Delaware: Legislation puts onus on carriers to ensure employers comply
H.B. 175 implements reforms developed by a special panel established to address the state's double-digit rate hikes in the last couple of years. The legislation will allow the Workers Compensation Task Force to continue to assess the impact of the reforms and make additional recommendations.
"Within 14 days of the issuance of an Agreement As To Compensation to an employee for any period of disability, the employer shall provide to the health care provider/physician most responsible for the treatment of the employee's work-related injury and to the employer's insurance carrier, if applicable, a report of the modified duty jobs which may be available to the employee," the legislation states. "The insurance carrier for an insured employer shall send to such employer the aforementioned report for completion, and shall be independently responsible for providing a completed report of modified duty jobs to the health care provider/physician."
The idea is to expedite return to work for employees, "which impacts the length of time they receive workers' compensation," according to a legislative summary.
The legislation also would reform the system used to scrutinize industrywide rate requests submitted by the workers' comp insurance industry. It would create an advocate in the process for businesses and establish a process "where that rate advocate can gather the information necessary to advocate for businesses and effectively present their arguments with respect to rates to the hearing officer making recommendations to the Department of Insurance," the summary says.
- Expand the responsibilities and resources of the Data Collection Committee, which is overseen by the Department of Insurance. The committee would be given "more frequent updates on medical cost drivers" and would be allowed to review "company-specific medical cost information and direct examination of companies that do not appear to be exercising sufficient oversight over medical costs."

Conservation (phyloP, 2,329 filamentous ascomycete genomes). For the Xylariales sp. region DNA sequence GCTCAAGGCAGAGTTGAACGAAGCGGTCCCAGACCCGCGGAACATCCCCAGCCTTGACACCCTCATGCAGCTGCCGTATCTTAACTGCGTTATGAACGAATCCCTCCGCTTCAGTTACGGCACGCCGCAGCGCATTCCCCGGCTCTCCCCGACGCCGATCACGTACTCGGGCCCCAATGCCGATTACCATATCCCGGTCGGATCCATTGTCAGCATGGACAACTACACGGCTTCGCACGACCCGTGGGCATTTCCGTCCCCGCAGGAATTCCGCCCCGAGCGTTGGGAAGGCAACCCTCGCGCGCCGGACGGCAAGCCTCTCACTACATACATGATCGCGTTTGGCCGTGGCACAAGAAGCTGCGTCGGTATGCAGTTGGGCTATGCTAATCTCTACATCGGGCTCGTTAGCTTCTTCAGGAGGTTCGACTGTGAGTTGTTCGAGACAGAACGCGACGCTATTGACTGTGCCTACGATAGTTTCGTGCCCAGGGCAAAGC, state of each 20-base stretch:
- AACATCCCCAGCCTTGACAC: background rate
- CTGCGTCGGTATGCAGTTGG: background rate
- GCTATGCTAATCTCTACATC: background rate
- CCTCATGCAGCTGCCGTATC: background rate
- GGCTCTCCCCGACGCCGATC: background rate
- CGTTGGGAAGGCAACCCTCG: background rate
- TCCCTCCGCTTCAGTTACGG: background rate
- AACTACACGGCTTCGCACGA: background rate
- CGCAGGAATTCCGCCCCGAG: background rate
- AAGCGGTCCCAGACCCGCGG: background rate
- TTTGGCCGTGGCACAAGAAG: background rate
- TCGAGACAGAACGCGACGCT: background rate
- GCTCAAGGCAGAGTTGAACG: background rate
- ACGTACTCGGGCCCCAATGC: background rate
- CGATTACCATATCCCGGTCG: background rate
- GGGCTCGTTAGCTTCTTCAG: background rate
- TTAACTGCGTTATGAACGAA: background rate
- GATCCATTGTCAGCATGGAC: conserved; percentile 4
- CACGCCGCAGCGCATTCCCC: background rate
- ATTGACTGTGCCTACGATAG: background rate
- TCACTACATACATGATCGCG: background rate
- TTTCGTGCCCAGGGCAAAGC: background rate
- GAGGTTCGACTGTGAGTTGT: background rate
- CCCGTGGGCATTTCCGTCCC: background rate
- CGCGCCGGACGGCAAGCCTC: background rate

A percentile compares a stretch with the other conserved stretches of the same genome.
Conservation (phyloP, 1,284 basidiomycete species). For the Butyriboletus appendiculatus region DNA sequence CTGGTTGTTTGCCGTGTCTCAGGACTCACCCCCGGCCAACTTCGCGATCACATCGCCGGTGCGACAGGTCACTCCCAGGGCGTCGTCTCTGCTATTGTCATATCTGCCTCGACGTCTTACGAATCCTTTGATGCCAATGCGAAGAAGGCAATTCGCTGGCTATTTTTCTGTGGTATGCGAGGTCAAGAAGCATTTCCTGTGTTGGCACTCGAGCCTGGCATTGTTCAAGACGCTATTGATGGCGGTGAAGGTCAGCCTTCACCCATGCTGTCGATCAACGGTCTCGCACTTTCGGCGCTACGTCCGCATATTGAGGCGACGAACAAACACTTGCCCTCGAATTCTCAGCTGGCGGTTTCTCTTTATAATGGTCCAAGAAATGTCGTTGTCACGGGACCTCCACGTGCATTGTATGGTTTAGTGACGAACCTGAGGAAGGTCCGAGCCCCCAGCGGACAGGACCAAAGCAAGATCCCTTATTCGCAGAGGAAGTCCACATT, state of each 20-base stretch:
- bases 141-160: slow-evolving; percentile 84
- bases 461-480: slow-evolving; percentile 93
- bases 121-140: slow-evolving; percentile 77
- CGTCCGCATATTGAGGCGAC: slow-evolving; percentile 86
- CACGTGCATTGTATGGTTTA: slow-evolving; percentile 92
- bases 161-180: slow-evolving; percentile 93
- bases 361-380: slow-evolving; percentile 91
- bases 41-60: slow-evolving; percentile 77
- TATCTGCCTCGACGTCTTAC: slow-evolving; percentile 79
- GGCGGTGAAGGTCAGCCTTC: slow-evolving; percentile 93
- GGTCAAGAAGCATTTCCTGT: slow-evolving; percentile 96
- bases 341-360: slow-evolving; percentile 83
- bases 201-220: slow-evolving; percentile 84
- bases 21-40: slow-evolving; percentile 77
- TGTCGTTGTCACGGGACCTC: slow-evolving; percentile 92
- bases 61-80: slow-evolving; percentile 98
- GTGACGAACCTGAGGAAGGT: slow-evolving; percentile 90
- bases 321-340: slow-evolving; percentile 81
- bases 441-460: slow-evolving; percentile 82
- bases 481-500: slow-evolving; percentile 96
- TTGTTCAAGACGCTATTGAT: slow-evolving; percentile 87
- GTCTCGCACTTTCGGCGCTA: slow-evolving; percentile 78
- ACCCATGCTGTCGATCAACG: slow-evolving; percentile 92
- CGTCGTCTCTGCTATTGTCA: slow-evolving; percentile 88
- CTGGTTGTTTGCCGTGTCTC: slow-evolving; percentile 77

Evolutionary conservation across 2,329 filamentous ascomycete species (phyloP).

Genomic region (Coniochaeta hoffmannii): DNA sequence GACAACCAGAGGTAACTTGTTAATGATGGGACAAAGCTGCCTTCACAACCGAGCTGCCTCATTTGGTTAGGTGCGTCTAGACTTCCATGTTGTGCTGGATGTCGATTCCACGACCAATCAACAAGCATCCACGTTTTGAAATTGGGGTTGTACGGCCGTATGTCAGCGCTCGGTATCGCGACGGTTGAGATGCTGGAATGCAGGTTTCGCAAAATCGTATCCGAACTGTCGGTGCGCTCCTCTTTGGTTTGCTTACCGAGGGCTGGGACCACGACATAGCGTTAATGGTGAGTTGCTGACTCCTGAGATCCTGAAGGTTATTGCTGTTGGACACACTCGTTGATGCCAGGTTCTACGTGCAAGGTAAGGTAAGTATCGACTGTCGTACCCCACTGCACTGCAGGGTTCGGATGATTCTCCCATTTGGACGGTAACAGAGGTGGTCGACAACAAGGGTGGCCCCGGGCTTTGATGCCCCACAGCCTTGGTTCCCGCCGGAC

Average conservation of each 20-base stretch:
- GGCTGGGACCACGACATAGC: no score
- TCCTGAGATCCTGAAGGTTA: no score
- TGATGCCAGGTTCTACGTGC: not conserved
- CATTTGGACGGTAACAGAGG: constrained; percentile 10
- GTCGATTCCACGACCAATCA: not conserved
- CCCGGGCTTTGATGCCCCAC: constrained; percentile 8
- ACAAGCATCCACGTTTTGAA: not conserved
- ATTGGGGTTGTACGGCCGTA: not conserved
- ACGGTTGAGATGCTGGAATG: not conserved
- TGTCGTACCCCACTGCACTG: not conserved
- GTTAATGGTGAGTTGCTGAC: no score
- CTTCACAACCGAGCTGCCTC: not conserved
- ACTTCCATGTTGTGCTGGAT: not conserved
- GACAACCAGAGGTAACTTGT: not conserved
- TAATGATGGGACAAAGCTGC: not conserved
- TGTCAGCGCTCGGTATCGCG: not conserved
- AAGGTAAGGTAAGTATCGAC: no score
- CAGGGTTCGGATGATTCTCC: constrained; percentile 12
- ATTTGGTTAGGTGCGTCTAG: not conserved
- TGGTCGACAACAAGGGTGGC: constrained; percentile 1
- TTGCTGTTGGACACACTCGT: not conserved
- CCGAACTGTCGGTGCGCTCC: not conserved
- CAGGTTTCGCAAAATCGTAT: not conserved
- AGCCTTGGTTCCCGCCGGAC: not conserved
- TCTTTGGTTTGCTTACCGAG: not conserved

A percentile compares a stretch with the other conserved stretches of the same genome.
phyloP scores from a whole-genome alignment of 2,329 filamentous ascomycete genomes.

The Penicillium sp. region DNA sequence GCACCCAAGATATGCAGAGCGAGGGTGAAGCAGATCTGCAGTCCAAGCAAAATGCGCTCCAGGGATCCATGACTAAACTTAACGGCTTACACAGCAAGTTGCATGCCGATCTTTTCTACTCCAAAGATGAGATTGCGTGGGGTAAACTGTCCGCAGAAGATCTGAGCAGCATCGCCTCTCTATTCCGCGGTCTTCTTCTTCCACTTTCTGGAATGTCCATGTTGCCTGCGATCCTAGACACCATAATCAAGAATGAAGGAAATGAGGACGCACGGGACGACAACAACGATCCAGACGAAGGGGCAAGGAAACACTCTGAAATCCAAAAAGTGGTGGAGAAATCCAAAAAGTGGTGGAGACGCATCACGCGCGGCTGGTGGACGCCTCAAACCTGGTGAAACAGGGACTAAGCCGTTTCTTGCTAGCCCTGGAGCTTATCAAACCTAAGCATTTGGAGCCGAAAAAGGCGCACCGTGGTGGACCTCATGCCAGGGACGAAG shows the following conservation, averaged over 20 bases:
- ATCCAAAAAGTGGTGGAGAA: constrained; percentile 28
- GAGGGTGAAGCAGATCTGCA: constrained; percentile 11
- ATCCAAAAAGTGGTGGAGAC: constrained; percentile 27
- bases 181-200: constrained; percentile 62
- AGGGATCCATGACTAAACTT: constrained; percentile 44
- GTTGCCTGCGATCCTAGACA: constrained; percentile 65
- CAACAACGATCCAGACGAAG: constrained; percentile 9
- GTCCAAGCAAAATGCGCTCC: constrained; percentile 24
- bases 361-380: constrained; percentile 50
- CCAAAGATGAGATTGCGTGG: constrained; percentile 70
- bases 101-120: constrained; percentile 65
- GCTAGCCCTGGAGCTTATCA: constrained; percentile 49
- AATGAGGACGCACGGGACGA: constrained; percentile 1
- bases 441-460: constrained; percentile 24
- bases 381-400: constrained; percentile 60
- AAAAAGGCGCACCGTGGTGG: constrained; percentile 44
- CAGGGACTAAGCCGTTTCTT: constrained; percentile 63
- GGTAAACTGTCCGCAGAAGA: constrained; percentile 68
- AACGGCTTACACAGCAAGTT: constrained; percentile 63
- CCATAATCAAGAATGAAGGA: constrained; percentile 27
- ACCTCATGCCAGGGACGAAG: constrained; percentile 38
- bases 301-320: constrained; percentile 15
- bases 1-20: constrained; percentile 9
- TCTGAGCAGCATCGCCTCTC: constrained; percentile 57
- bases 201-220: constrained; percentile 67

- Implement changes to the existing medical cost control provisions, including a two-year inflation freeze on fees that would have been entitled to an annual inflation increase, a decrease in the annual inflation amount for hospitals treating workers' comp patients, and expanding the current medical fee schedule to include many additional procedures. It also provides new cost control measures for pharmaceuticals, drug testing, and anesthesia.
- Create a statute of limitations for parties wishing to appeal a utilization review decision.
- Implement several changes to the workplace safety credit program. It requires the program to be more rigorous about inquiring into past injuries in a workplace before awarding the credit, allows carriers safety inspections which are "at least as rigorous as those performed by the Department of Insurance to substitute for the Department's inspections," and requires that companies be compliant with their back-to-work responsibilities for injured workers before being eligible for the credit.
By Nancy Grover
Read more at the WorkersComp Forum homepage.
August 5, 2013
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